How to Truly Validate Your Product in B2B Customer Development

Double diamond process Lean B2B

You have to really be ruthless with your idea; trying to find any reason to disprove it and not being too emotional with what you’re building.Pete Koomen, Optimizely Co-Founder

The solution interview phase of the B2B Customer Development process is about learning — learning the value that your solution provides and its place in your prospects’ technology mix while establishing deep relationships to learn how to repeat sales.

It’s crucial that you validate early that companies have money to invest and that you’re talking about a real business problem. You’ll only emerge from solution interviews once you have five lighthouse customers, or five customer successes.

Although this phase is also about getting paid for your solution, it is not about accepting money from any company. Your goal is to validate the existence of a well-defined market that repeatedly benefits from your solution.

For your first customers, honest feedback is more important than sales; you should never force a solution down the throat of your prospects.

With a good personal network, it is possible to ride relationships and land your first five deals without really learning anything. However, riding relationships doesn’t lead to a scalable and repeatable model. At some point, even the best professional networks dry up.

The first customers you seek should genuinely:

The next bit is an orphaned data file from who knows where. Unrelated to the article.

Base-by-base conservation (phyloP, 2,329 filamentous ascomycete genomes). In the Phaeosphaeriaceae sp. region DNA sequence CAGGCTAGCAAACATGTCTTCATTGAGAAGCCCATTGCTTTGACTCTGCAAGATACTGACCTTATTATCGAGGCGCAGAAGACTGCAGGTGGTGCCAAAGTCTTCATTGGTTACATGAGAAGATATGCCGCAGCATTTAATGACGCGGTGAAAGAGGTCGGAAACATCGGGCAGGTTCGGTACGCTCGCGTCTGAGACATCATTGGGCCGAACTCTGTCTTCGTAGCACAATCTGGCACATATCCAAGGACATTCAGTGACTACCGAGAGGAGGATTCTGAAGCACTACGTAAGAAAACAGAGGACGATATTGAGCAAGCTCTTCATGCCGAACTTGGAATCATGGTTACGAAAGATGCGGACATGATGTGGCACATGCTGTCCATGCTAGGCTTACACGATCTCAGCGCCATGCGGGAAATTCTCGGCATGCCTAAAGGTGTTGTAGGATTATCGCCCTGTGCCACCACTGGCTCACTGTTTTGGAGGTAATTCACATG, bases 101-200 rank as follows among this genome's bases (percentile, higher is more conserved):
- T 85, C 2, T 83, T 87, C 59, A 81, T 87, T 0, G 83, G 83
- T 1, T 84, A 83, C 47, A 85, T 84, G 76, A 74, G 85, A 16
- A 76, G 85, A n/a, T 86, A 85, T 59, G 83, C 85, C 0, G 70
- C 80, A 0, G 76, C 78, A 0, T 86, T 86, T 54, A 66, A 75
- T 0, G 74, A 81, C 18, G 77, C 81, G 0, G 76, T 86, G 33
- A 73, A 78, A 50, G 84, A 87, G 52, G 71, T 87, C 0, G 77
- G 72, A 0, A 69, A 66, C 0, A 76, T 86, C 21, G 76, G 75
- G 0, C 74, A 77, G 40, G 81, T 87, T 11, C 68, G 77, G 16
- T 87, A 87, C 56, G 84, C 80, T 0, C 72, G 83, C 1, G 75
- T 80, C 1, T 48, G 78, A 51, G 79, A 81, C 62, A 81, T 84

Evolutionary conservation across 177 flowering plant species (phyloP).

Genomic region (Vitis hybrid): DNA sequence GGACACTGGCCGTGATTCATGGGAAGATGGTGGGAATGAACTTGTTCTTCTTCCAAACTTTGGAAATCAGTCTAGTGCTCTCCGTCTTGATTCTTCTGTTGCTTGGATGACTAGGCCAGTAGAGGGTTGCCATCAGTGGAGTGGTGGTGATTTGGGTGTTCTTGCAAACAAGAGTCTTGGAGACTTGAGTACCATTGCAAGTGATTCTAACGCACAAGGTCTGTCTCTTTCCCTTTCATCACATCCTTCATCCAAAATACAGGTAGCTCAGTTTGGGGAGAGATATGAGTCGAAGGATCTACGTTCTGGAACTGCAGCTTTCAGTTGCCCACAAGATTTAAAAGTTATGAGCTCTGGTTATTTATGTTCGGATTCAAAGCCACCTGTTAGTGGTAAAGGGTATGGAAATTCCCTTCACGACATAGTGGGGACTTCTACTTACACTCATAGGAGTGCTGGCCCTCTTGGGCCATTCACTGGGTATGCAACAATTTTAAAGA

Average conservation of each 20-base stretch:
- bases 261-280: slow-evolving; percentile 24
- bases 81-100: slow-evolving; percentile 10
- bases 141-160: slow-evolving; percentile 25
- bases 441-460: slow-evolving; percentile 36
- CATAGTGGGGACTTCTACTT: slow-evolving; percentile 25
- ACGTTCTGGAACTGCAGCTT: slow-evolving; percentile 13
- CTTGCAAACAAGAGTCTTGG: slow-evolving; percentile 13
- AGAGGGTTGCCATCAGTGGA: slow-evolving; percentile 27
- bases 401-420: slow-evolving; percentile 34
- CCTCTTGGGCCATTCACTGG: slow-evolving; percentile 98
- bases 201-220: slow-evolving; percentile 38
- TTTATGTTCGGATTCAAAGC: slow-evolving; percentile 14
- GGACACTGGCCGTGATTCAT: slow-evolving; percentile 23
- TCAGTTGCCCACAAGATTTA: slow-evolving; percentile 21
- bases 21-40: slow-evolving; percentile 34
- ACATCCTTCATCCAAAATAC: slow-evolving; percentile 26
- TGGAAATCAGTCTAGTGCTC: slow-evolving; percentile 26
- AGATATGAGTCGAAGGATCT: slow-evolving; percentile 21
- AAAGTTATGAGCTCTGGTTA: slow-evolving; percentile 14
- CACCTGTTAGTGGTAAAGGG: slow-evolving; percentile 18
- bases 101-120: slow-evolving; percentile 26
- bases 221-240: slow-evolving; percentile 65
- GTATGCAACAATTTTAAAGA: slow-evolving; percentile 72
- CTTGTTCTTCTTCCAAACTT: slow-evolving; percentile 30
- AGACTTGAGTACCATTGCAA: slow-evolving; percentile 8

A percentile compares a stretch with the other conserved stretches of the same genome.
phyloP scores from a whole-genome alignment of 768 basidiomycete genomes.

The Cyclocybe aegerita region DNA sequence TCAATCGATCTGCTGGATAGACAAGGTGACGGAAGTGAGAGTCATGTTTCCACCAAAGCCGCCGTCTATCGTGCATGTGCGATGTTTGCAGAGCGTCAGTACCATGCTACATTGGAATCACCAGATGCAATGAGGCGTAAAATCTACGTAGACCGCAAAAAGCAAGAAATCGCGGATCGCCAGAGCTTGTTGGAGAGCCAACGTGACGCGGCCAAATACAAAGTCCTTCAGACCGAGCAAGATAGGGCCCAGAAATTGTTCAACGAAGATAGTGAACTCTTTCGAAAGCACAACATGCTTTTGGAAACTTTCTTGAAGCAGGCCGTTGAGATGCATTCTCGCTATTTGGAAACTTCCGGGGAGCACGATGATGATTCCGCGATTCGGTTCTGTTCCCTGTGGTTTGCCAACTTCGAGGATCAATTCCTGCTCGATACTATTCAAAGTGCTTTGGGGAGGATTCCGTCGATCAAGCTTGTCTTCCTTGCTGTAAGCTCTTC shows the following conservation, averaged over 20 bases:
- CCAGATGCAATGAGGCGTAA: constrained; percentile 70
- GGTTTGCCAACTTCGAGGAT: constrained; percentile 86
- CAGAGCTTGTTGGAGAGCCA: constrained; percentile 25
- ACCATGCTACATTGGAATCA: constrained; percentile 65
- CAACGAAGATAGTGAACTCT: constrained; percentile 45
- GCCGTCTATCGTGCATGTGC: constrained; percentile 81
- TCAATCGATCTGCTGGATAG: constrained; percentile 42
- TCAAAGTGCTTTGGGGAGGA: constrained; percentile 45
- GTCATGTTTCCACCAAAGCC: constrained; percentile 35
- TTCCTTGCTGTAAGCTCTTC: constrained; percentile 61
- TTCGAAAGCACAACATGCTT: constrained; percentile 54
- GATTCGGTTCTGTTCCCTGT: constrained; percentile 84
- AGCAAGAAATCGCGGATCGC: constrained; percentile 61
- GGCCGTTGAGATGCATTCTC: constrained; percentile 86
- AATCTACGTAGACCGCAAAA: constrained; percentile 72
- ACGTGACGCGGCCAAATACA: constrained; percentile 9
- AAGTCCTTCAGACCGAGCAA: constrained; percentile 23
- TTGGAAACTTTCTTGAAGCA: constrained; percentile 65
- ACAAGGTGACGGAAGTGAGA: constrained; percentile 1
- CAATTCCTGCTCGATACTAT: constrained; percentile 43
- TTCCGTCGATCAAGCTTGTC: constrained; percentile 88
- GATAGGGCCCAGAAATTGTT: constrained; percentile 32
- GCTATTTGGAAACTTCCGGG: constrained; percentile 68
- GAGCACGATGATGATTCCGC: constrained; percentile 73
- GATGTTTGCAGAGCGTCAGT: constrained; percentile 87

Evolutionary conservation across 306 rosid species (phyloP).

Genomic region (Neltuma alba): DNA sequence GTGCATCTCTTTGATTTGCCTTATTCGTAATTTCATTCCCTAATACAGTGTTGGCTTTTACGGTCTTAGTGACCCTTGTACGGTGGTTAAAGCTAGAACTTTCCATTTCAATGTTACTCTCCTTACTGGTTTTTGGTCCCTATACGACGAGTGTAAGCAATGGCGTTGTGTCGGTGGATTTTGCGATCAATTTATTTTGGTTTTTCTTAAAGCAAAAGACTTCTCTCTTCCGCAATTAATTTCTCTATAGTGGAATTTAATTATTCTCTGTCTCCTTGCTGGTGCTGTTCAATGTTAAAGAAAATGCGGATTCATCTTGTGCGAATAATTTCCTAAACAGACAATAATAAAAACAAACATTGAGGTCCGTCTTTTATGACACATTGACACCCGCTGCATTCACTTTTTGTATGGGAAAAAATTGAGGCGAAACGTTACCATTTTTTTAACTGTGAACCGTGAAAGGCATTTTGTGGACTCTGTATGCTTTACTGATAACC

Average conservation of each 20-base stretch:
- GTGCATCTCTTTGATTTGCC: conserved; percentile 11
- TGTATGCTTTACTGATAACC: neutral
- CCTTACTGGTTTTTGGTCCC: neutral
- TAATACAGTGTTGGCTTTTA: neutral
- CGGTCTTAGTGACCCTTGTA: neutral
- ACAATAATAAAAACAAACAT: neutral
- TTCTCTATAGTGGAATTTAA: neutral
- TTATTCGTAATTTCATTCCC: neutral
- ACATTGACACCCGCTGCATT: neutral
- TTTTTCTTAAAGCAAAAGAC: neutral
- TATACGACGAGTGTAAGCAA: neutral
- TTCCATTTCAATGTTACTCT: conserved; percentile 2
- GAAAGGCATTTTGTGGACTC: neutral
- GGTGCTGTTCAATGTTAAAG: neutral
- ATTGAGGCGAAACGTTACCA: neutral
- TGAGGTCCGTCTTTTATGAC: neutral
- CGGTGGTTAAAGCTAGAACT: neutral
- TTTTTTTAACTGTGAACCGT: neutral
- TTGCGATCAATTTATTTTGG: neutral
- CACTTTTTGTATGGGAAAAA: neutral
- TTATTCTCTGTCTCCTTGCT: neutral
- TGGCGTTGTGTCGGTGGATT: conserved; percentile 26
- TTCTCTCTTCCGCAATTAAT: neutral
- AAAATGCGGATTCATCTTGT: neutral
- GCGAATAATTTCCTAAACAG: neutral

1. Be willing to spend money for your product;
  2. Benefit from your solution;
  3. Agree to endorse your company with a case study.

Of course, not everyone will agree to write a case study. It might take ten to twelve customers in order to get five good endorsements and, that’s alright. You should wait.

The solution interview phase is very time consuming. Don’t underestimate the work and time required to go through it.

You will get rejected a lot, but if you’re following the right process, you will learn what it takes to reach Product-Market Fit in your target market.

⚡⚡ Enjoyed this content? I go into way more detail on this subject in Lean B2B. The book covers the ins and outs of finding traction in the market for B2B products. Check it out »

Download the First 6 Chapters for Free

This sampler covers the differences between B2B and Business-to-Customer (B2C) product-market validation, shows you how to define your vision for success, find early adopters, select market opportunities and assess a venture's risk. Download The First 6 Chapters Today »